There’s a growing wall of worry developing for stocks to climb, says Deutsche Bank

This post was originally published on this site

Is Wall Street ready to break a five-session losing streak? Stock futures say yes, though, they’ve let us down before .That’s as September is so far shaping up just as many pundits predicted — dogged by seasonal weakness, plus the ongoing pandemic fallout.

Our call of the day comes from a fresh Deutsche Bank survey, which finds that 58% of 550 global market professionals polled now expect a 5% to 10% stock pullback by end 2021.

Valuations are just another brick on the wall of worry that investors keep climbing that includes the delta variant, inflation, central bank tapering, rising shipping costs that could spoil Christmas, etc. This next chart from Deutsche Bank shows the two main bricks running neck and neck:

But as Deutsche Bank strategist Jim Reid and research analyst Karthik Nagalingam, also pose the question (included in the above chart): “Are too many expecting it will happen”? The bank’s chief strategist Binky Chadha last week warned of a “hard correction,” amid ever-rising valuations, amid caution from other big banks.

And touching on the “wall of worry” theme, also last week, Morgan Stanley Wealth Management’s Lisa Shalett predicted a 15% pullback for a market she sees as “priced for perfection.”

Advising investors take profit in index funds, Shalett had this to say: “The strength of major U.S. equity indexes during August and the first few days of September, pushing to yet more daily and consecutive new highs in the face of concerning developments, is no longer constructive in the spirit of ‘climbing a wall of worry.”

Read: The $1 trillion that has flowed to global stocks in 2021 is bigger than the last 20 years combined

Beijing turns up the heat on Jack Ma

U.S.-listed shares of China tech giant Alibaba BABA, +0.47% 9988, -4.23% are slumping after a report Chinese regulators want to break up Alipay, the popular payments app from Jack Ma’s Ant Group. Several other tech stocks were in the red, including Tencent 700, -2.45%, XD 2400, -3.45% and NetEase 9999, -2.49% NTES, -0.52% as regulatory arrows just keep flying in the country.

Shares of Soho China 410, -34.57% 410 slid 36% on Monday after Blackstone Group BX, -0.52% scrapped a $3.04 billion offer for the commercial real estate operator.

Apple AAPL, -3.31% may be hoping to turn the focus away from a heated legal battle to its annual fall event on Tuesday, where the iPhone 13 and other gadgets are expected to be revealed. Epic Games plans to appeal last week’s ruling that fell short of calling the tech giant’s App Store a monopoly. The maker of the Fortnite videogame achieved one court victory after a judge ruled that the iPhone maker can’t force developers to use its payments system.

A fourth COVID booster shot? Israel is reportedly weighing up that possibility.

House Democrats are looking at lifting corporate taxes to 26.5% from 21% and slapping a 3 percentage-point surtax on individual income above $5 million, say reports.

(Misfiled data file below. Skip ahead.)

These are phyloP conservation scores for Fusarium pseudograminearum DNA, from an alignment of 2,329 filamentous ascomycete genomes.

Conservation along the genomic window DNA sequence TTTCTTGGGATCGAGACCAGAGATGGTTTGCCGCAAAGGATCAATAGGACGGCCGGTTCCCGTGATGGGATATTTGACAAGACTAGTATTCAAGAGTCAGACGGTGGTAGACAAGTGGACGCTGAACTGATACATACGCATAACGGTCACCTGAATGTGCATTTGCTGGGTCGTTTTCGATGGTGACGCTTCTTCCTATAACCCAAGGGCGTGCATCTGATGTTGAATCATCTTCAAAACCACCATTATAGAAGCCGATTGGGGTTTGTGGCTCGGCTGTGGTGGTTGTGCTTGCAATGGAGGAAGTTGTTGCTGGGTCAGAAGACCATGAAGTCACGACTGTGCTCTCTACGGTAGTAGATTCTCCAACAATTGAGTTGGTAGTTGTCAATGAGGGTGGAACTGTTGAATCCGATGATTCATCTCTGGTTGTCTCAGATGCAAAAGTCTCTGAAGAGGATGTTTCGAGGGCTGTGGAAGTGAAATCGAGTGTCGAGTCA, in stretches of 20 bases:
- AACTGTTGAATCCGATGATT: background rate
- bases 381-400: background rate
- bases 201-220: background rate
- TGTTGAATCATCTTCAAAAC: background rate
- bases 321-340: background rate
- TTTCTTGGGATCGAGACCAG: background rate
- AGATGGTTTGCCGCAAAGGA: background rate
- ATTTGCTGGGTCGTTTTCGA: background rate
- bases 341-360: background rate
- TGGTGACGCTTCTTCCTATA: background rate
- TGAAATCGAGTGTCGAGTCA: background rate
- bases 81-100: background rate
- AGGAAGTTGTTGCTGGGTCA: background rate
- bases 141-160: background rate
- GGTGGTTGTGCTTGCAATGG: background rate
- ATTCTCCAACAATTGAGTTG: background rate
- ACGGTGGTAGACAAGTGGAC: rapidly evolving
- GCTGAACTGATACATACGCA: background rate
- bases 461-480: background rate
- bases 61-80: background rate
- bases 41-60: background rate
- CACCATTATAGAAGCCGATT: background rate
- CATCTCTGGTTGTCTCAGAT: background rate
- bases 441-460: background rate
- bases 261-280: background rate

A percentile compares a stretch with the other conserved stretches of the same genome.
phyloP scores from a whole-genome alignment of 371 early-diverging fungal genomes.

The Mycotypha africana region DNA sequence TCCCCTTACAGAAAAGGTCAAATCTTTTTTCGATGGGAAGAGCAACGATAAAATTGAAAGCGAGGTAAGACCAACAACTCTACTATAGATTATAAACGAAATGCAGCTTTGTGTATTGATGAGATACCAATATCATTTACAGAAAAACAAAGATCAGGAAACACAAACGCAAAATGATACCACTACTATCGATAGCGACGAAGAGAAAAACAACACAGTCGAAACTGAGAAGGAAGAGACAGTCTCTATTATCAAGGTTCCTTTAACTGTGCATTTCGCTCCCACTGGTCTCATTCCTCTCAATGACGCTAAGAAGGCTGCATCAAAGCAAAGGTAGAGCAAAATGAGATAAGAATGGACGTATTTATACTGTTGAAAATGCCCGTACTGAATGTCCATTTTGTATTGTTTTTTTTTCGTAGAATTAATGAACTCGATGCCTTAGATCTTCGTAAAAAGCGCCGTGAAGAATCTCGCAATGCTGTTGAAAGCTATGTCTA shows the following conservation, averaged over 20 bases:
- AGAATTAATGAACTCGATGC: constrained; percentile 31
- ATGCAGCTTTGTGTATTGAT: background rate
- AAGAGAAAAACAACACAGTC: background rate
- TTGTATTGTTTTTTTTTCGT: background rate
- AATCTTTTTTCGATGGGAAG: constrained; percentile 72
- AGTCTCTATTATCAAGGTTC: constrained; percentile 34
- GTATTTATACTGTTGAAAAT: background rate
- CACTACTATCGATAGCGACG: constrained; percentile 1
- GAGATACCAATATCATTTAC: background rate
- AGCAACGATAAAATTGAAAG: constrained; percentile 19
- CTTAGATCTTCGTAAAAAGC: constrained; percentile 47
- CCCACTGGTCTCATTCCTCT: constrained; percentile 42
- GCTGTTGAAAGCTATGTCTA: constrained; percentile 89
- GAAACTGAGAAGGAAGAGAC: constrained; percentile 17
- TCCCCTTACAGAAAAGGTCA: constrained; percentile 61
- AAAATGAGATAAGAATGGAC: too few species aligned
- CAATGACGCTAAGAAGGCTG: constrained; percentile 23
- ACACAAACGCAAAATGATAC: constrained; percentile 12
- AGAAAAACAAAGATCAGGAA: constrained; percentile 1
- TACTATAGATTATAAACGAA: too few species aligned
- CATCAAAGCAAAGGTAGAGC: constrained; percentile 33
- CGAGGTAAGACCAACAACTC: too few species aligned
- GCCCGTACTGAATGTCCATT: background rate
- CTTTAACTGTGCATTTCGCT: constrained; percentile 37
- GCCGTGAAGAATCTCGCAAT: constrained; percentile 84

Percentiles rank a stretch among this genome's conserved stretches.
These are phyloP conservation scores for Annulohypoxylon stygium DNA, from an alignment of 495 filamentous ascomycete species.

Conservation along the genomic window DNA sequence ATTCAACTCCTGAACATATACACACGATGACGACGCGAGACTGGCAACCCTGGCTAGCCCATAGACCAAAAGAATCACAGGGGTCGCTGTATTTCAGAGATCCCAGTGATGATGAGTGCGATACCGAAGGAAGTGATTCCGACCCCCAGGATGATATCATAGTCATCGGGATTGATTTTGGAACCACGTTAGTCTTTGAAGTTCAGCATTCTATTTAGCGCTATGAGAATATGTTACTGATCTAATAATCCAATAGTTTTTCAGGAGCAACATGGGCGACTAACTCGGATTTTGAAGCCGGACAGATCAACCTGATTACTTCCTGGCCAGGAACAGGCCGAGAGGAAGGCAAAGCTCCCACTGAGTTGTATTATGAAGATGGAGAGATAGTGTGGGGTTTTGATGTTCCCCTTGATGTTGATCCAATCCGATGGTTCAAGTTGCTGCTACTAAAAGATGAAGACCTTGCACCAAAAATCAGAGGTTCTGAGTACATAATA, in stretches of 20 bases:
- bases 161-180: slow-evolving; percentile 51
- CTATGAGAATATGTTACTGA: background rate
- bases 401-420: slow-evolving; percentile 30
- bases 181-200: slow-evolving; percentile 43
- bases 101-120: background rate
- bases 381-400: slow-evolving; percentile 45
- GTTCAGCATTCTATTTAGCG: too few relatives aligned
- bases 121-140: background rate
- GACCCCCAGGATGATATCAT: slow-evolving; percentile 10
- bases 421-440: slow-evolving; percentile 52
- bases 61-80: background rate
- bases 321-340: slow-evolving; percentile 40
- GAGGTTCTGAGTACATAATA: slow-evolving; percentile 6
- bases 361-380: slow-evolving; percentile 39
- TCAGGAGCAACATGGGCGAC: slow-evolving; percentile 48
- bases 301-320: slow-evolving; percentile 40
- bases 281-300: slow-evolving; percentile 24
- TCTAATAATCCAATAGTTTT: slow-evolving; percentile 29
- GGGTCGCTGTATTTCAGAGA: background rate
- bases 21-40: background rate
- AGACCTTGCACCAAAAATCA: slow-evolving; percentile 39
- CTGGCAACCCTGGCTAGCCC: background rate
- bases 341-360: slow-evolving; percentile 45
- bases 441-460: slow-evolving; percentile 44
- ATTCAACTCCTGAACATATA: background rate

The federal budget will be released later, a day ahead of what could be the week’s biggest number, consumer prices for August.

The markets

Stock futures YM00, +0.59% ES00, +0.57% NQ00, +0.53% are higher, following the worst weekly performance in nearly three months. European stocks SXXP, +0.73% are up, but Asia had a mixed day, with the Hang Seng HSI, -1.50% slumping 1.4% on those fresh tech regulatory woes. Oil CL00, +1.00% NQ00, +0.53% is rising, along with the dollar DXY, +0.30%.

The chart

European gas futures have been tearing higher recently, due to shortages from Norway and Russia. Our chart of the day comes from Goldman Sachs, which warns of such a scenario repeating across global commodities, as investors remain underinvested.

European energy pricing dynamics offer a “glimpse of what is in store for other
commodity markets in coming months as micro factors are increasingly in the driving seat, with widening deficits depleting inventories leading to elevated price volatility as markets struggle to find a balance,” said team of analysts led by Jeffrey Currie, who are keeping close watch on crude.

“Were oil to reach our target of 80/bbl., it would be hard for investors to ignore inflation in the most important physical commodity markets. This is why we see oil as the catalyst this autumn to attract investors back into the space that should also help prices at the margin,” they said, noting “attractive” entry points for base metals,with copper at only 10% of 2021 highs.

Note, Bank of America sees crude could reach $100 this winter, depending on how cold it gets.

Random reads

From MTV’s VMA award, the gift we didn’t know we needed — singer Doja Cat’s chicken feet:

And fans in Miami saved a falling cat, using an American flag:

Need to Know starts early and is updated until the opening bell, but sign up here to get it delivered once to your email box. The emailed version will be sent out at about 7:30 a.m. Eastern.

Want more for the day ahead? Sign up for The Barron’s Daily, a morning briefing for investors, including exclusive commentary from Barron’s and MarketWatch writers.

Related Posts